Some words used in the present such as innafi or rice, bavi or pig, afi or fire, are listed in Spanish texts as innafuy, bavuy, and afuy respectively. Also, the Ibanag term for the number one, tadday, was once used interchangeably with the word itte, which is no longer used apparently by modern speakers of the language.
There are two ways that Ibanag can be written. In older texts, the Spanish style is often used. This is where "qu's", "c's" take place of "k's", and words that end with a glottal stop are added with "-c" after the word. However, this method can make the language even harder to read. However, since the language is no longer being maintained, there is no correct standard form of orthography. So, often you will see a combination of both.
Example 1: Quiminac camit tab bavwi - We ate pork.
Example 2: Napannu tac cunam y langi-c. - The sky is full of clouds.
The other way of writing Ibanag is the simpler way that tends to be more phonetic.
Example 1: Kiminak kami tu bavwi - We ate pork.
Example 2: Napannu tak kunam y langi. - The sky is full of clouds.
- Independent pronouns
- I - Sakan, So'
- You - Sikaw
- He, She, It - Yayya
- We (inclusive) - Sittam
- We (exclusive) - Sikami
- You (plural/polite) - Sikamu
- They - Ira
|Pronoun||Possessive pronouns forms||Example of root word||Example of derived word(s)|
|First person||Sakan, So' (I)||-ku,
-' when subject ends with a vowel or diphthong
|kazzing ku (my goat)
lima' (my hand)
|Sikami (Exclusive, Our), Sittam (Inclusive, Our)||-mi, -tam||libru (book)||libru mi (our book), libru tam (our book)|
|Second person||Sikaw (you, singular)||-mu, -m||mejas (socks)libru (book)||mejas mu (your socks)librum (your book)|
|Sikamu (you(plural/polite))||-nu||Bandera (flag)||Bandera nu (your flag)|
|Third person||Yeyya (he, she, it)||-na||manu' (chicken)||manu' na (his, her, its chicken)|
|Ira (they)||-da||itubang (chair)||itubang da (their chair)|
- I/Me: There are many ways to say I or me in Ibanag. The language is agglutinative. Thus most of the time pronouns are attached to verbs. There are at least 4 ways to indicate the pronoun "I".
- I am eating - Kuman na' = Kuman (to eat) and na' (I). Sometimes, nga' is used instead of na'.
- I gave him some food - Neddak ku yeyya ta makan. = Neddan (to give) ku (I).
- I will be the one to go - So' laman ngana y ume = So' (I)
- I split it in half - Ginaddwa' = Ginaddwa (to split in half) ' (I) Here the glottal stop on the sentence indicates "I". Without the glottal stop, the sentence would become incomplete and would otherwise not make any sense.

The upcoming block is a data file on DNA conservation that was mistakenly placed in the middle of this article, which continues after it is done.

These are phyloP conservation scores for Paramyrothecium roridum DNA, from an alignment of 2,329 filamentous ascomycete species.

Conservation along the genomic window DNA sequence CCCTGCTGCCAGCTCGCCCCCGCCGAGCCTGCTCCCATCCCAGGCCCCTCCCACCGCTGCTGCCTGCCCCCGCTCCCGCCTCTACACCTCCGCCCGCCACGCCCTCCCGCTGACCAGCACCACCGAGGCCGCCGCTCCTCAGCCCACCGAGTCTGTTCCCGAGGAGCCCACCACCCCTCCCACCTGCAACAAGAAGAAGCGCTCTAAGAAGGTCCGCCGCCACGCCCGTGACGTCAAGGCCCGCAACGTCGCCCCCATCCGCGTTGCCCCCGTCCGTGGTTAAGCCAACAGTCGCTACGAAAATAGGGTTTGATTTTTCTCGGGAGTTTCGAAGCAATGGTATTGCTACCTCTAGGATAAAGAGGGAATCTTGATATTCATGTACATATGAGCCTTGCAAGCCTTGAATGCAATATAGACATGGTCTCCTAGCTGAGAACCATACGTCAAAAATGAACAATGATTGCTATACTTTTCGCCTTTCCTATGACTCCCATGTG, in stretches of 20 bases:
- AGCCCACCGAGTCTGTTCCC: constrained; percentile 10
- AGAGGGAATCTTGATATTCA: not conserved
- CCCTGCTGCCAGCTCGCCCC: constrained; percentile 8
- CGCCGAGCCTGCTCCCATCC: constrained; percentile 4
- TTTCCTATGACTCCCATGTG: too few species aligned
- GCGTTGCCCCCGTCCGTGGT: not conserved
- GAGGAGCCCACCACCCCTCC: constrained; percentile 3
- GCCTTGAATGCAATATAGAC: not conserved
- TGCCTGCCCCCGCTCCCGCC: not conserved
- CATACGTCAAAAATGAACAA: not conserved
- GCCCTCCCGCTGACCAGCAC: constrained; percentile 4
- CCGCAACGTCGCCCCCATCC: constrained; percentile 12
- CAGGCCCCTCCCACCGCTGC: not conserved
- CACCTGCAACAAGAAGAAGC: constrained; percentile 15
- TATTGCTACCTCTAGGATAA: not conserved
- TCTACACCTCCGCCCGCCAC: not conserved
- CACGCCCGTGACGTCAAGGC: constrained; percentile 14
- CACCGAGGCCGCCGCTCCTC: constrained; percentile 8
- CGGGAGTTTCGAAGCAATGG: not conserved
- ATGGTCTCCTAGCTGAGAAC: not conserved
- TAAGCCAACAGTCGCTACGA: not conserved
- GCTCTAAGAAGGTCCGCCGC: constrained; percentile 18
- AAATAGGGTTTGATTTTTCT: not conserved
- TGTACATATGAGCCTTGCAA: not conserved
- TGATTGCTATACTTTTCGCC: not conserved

- You: There are also a couple of ways to indicate you.
- (You) go outside - Mallawak ka - Mallawan (to go) and ka (you)
- You give - Iddammu - Iddan (to give/to put) and mu (you)
- He/She/It: As with the other pronouns there are a couple of ways to say this, but usually people use "na".
- He lost it: - Nawawan na (Nawawan) lost (na) he/she/it (NOTE: without the glottal stop "na" can mean he she or it.)
- We: Often "tam" is attached at the end of the verb or noun. Sittam is We, when you want to include the person being spoken to.
- Let's go - Tam ngana! or Ume tam!
- We: When we want to exclude the person being spoken to, we use Sikami. In this case, you only attach "mi" to the end of the verb, adjective or noun.
- Ume mi nga innan - We are going to look. Ume (to go) Mi (we)
- Nabattug kami - We are full (as in food). Nabattug (full) kami (we, just us not you)
- Ibanag kami - We are Ibanags
- You: this is when we refer to more than one person being spoken to. Often "nu" or "kamu" is used.
- Apannu yayya! - Go get him/her - Apan (to get) nu(you plural)
- Umine kamu tari? - You went there? - Umine (went) kamu (you)
- They: Ira. Ira is seldom used unless emphasizing that it is "them". Instead of ira, the word "da" is used.
- Ginatangda y bale' - They bought my house. Ginatang (bought) da (they)
"Kua" is the root word that identifies something as belonging to someone. Often "Ku" is added before "Kua" to emphasize this. Note that this is only possible with "Mine" and "Yours" but not with other possessive pronouns.
Kukua' yatun - That IS Mine.
- My, mine - ku, kua', kukua'
- Your, Yours - -m, mu, kuam, kukuam
- His, Her, Its - na, kuana
- Our, ours (inclusive) - tam, kuatam
- Our, ours (exclusive) - mi, kuami
- Your, Yours - nu, kuanu
- Their, Theirs - da, kuada
- My toy - Gaggayam ku
- Your gift - Regalum
- Her earring - Aritu' na
- Our land - Davvut tam
- Our house - Balay mi
- Your car - Coche nu
- Their dog - Kitu da
- This is mine - Kua' yaw.
- That is yours - Kuam yatun.